STAR 80 Directed and Written by Bob Fosse
Hugh Hefner is distressed. He does not like his centerfolds to be married: it undermines their girl-next-door image. Besides, it is disruptive to the "family" atmosphere that he likes to believe pervades the mansion in Los Angeles. Hef surely has his self-delusions, but in this case he also has a point. Any would-be father figure might have his doubts about Dorothy Stratten's choice of a mate. Granted, it was Paul Snider who discovered her behind the Dairy Queen counter in Vancouver, B.C., sent the first crude nudes to Playboy's talent scouts and faked her mother's name on his underage protegee's release form. But gratitude must have its limits, and as the publisher says, Paul "has the personality of a pimp." To which Dorothy replies, in her flat, little girl's voice, "Oh, Mr. Hefner, that's just the way he used to dress."
This exchange is almost thrown away in Star 80, the terse, harrowing movie Bob Fosse has made to explain what finally led Snider to murder the one he loved (and kill himself as well). But the words pierce to the heart of the matter as the writer-director sees it. Everyone Dorothy Stratten meets wants to exploit her in some way. Yet in this peculiar moral universe, Fosse suggests, the differences between Hefner (played with slithery menace by Cliff Robertson), Snider and the upscale moviemaker (Roger Rees) who aspires to be her ultimate Pygmalion are more a matter of style than of principles.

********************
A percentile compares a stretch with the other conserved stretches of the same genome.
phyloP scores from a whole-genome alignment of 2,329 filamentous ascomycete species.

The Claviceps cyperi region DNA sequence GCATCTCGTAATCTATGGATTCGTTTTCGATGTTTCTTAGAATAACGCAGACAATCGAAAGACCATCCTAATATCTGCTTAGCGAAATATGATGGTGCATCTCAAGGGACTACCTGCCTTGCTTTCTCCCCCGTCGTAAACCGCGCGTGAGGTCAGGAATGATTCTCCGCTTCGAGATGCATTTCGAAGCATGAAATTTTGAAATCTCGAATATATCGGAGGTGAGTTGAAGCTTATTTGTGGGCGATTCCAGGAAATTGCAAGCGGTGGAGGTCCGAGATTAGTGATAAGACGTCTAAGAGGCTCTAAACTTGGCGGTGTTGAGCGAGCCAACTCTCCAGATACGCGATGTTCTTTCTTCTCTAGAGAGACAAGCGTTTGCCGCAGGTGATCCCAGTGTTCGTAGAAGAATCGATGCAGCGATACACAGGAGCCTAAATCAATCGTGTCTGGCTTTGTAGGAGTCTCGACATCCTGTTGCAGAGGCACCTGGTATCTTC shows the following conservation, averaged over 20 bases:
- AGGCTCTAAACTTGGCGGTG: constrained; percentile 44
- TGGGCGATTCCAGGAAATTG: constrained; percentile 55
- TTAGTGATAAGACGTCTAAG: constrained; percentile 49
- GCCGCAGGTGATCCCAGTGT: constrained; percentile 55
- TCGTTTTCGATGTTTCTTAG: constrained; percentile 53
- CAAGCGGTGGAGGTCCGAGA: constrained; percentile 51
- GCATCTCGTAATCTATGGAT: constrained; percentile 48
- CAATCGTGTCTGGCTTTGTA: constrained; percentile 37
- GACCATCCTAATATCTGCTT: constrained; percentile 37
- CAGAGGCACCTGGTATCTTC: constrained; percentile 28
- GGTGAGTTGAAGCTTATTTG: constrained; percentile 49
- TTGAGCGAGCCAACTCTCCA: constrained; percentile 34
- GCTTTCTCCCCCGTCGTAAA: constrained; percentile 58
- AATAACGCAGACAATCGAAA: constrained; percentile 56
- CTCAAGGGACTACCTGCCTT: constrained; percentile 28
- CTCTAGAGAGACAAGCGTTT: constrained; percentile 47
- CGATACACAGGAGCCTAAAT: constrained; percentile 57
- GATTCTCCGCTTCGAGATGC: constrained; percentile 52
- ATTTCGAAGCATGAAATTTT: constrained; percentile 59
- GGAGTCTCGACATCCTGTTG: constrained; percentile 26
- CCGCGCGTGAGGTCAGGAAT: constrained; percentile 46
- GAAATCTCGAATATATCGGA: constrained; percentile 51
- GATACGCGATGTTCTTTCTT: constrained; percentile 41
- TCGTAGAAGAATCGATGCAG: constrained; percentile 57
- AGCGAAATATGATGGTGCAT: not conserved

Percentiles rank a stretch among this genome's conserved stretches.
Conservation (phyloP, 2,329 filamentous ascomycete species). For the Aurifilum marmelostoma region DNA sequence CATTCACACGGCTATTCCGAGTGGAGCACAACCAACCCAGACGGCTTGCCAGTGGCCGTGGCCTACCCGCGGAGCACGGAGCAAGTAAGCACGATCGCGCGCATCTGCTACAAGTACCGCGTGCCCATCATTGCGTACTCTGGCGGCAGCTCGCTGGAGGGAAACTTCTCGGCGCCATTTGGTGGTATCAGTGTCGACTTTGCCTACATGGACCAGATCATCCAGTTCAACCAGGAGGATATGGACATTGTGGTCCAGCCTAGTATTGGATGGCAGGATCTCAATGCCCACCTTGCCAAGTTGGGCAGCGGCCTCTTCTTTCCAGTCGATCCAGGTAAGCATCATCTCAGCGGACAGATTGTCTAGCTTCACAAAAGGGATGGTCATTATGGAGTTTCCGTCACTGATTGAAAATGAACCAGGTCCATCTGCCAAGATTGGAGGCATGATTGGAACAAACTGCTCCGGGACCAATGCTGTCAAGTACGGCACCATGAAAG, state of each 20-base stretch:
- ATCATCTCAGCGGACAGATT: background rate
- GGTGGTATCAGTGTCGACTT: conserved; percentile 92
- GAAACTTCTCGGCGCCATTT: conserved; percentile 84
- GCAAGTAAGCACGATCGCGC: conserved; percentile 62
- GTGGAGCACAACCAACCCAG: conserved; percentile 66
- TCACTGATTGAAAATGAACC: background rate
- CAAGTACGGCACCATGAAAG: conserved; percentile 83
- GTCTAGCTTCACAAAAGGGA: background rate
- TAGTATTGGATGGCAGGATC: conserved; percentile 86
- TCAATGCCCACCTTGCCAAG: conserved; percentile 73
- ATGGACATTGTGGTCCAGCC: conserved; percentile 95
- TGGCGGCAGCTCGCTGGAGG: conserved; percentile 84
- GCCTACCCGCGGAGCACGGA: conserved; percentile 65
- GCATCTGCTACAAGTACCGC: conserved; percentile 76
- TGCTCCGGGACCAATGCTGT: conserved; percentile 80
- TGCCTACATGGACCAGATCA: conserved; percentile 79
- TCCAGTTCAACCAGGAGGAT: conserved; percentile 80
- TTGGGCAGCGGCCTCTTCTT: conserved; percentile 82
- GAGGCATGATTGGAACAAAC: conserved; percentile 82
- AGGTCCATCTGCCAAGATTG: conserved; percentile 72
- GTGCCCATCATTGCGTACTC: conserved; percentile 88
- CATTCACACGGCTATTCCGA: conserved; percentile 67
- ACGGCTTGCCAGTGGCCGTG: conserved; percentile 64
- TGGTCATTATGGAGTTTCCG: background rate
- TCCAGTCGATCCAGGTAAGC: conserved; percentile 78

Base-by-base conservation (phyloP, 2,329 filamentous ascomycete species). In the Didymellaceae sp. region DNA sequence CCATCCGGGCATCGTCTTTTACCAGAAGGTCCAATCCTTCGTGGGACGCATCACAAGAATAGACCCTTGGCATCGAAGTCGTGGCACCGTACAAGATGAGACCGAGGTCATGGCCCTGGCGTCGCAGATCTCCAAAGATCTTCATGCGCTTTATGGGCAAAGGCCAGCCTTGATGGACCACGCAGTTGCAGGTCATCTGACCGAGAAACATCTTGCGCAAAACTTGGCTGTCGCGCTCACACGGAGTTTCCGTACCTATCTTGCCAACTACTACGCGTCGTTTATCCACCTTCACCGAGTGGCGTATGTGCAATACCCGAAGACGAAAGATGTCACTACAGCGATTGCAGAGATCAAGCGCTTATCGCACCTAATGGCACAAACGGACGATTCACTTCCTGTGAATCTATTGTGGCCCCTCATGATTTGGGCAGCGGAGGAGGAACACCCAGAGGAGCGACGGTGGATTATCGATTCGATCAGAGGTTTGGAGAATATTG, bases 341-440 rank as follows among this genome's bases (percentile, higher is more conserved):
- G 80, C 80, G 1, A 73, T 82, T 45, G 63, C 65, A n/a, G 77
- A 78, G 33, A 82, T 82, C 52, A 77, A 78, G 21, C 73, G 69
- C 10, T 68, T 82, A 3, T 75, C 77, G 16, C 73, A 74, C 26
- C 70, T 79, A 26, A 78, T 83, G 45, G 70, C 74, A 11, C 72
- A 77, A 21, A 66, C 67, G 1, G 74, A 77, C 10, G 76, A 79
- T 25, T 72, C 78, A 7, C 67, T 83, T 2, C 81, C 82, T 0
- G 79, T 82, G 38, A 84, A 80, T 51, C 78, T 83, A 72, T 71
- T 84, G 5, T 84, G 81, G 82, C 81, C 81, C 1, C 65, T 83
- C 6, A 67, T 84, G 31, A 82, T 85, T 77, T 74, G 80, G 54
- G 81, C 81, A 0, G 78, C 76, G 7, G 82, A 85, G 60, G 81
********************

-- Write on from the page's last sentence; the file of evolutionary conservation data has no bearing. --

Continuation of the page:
That is why Dorothy's response is so unconsciously acute. She instinctively understands that what is developing around her is a tragedy of manners; Snider has read the bottom line shrewdly, but he has a blind eye and a tin ear for the social pieties, even the dress code, by which naked need and manipulative greed must be clothed for the sake of the respectability he desperately desires.
The force and originality in Fosse's recounting of a true story that has attracted much journalistic attention and has already been done as a TV movie (Death of a Centerfold) lie in the way he defeats one's conventional expectations of his material. Mariel Hemingway's Dorothy is not the tragic tart that custom usually dictates in works of this kind. In an arrestingly straightforward, naturalistic performance, Hemingway suggests neither portents of doom nor a sense that she is self-destructively abandoning herself to a media fairy tale from which the only possible awakening is a rude one. If her physical resemblance to Stratten is only approximate, her portrayal of an adolescent girl caught up, giggly and unaware, in the excitement of a surprise party that someone, mysteriously, decided to throw for her is fresh and touching. And one that, in effect, concedes the dramatic center of the film to Eric Roberts, who plays Snider, obviously the object of Fosse's appalled interest from the first. Given the hypnotic power of Roberts' complex performance as this unsympathetic victim, one finds oneself in cringing agreement with the director's emphasis.